This is an ideal investment if you're saving up for a big expense within the next five years or so, like a car or vacation. You won't earn as much as you would with a higher-risk investment like stocks, but for short-term investing, this is the best route.

For the time being, you'll probably find the best interest rates by keeping your money with an online bank, such as Ally.

The reason that online banks can offer better rates than traditional, brick-and-mortar banks is that they save a lot on the overhead costs by not having to maintain physical branches.

5. Certificates of Deposit (CD)

Risk level: Low
Timeline: Short-term (<5 years)
Good for: Safe, modest returns, keeping your money "locked" up

A CD is another interest-earning savings tool offered by most banks.

A CD differs from a savings account in that your money is locked up for a specific amount of time, agreed upon by you and the bank. These terms usually range from 1 to 5 years, with longer terms offering higher rates of return.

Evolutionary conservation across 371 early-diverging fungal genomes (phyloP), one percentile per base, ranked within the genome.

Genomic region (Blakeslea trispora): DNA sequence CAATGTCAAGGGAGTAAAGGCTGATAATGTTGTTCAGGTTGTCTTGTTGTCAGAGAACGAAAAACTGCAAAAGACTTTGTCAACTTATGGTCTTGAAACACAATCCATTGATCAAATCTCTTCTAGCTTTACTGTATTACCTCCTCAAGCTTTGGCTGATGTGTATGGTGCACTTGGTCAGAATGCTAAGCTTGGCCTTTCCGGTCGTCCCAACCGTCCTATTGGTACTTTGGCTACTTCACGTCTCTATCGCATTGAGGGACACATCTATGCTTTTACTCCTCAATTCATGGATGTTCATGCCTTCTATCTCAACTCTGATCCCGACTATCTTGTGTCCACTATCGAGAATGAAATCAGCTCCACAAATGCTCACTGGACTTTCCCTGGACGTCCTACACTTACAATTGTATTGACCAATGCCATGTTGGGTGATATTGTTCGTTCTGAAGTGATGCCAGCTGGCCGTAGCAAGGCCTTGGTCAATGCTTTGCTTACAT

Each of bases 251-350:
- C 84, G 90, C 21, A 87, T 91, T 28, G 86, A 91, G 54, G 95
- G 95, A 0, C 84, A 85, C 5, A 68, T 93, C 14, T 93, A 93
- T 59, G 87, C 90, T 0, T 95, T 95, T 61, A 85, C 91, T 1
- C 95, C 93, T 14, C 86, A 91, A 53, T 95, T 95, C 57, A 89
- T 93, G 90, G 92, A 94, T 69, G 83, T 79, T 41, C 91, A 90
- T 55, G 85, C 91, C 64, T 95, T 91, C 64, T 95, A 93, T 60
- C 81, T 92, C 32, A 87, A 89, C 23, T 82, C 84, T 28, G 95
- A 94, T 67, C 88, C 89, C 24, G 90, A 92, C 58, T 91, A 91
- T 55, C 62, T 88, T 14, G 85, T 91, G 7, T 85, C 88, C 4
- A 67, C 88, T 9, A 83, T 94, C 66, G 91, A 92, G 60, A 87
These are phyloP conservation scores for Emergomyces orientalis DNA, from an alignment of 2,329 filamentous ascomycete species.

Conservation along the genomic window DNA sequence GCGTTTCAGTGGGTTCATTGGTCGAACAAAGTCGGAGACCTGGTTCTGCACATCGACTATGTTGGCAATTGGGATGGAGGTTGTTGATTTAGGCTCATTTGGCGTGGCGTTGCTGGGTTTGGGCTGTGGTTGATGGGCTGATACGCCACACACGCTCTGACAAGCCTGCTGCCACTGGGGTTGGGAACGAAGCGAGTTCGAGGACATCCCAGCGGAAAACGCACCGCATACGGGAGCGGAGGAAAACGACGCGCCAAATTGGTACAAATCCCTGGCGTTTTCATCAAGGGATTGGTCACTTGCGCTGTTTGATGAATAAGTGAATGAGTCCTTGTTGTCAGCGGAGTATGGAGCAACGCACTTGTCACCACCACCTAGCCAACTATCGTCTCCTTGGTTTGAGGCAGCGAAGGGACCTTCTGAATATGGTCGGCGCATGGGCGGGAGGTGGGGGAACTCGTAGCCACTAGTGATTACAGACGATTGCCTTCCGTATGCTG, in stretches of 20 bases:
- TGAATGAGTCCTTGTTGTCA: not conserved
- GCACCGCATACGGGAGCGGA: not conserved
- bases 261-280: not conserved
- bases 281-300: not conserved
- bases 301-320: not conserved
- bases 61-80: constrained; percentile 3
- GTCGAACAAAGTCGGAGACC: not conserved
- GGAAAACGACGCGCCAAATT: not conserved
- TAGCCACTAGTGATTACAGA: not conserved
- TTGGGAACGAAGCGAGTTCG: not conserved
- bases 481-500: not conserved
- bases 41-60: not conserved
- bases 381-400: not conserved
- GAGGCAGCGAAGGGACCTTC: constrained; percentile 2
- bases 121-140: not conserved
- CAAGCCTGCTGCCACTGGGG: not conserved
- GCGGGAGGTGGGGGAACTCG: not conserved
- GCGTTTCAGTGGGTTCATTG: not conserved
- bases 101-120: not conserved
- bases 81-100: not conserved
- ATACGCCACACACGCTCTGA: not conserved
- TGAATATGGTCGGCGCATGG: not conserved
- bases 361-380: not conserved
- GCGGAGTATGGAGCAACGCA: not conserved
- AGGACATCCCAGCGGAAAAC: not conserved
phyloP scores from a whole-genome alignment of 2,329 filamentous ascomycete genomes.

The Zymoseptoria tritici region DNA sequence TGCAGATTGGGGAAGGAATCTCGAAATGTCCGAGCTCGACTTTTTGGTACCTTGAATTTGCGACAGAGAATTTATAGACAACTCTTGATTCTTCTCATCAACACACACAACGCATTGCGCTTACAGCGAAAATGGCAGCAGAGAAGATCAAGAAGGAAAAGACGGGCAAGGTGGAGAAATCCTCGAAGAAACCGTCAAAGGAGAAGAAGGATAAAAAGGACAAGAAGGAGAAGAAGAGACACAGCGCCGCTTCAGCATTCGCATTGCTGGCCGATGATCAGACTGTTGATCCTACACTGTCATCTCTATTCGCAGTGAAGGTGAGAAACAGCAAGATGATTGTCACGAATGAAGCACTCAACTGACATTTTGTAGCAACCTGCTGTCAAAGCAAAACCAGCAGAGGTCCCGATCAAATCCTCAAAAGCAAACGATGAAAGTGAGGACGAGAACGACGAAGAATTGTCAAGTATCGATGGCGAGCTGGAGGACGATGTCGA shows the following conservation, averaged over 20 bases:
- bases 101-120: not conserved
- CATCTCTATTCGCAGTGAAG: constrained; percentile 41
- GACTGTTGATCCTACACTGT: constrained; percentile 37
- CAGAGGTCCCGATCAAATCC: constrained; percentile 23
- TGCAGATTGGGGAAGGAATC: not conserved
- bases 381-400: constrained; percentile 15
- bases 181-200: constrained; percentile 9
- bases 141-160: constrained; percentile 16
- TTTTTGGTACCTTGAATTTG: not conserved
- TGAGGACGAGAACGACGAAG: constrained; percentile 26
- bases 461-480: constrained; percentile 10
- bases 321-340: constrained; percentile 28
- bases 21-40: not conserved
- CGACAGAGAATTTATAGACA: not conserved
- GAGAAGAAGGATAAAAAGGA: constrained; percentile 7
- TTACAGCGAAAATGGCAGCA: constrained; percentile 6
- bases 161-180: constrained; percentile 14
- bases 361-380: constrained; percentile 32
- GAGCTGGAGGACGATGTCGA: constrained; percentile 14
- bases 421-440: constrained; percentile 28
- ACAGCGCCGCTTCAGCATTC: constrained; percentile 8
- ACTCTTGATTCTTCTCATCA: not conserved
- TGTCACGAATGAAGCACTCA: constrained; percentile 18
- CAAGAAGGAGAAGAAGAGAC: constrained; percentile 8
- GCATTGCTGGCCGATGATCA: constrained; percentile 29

Because you can't access your money while it's deposited, CDs offer higher rates of return than high-yield savings accounts generally do.

6. Long-Term Investing with an IRA

Risk level: Moderate
Timeline: Long-term (10+ years)
Good for: Retirement planning with tax benefits

Lots of people see investing as a way to get rich quickly. But if you're really looking for a smart, long-term play, consider opening a retirement account.

An Individual Retirement Account, or IRA, lets you invest with tax benefits. Any investment in an IRA, depending on the type of account, is either tax-free or tax-deferred. And if you don't already know, you'll soon learn that taxes can eat up a whole lot of your profits.

One of the great things about IRAs is that you can invest in a wide range of different things, such as stocks, mutual funds, and ETFs, as well as gold, Bitcoin, and more, as long as you can find a custodian who offers them.

Just keep in mind that, you won't be able to withdraw your money from an IRA until the age of 59 1/2 without incurring penalties.[1] Make sure you set aside enough to live on in the meantime.

What To Do vs What Not To Do

Before choosing which investment is best for you, here are a handful of important investing tips to consider.

Do invest often
Some people think you need $1,000 or $10,000 to start investing. But that's not true.

You can start with as little as $5 to $10.

And you should so you can start investing ASAP.

The best micro-investing apps make it easy to invest small amounts of money. Some even do it for you automatically.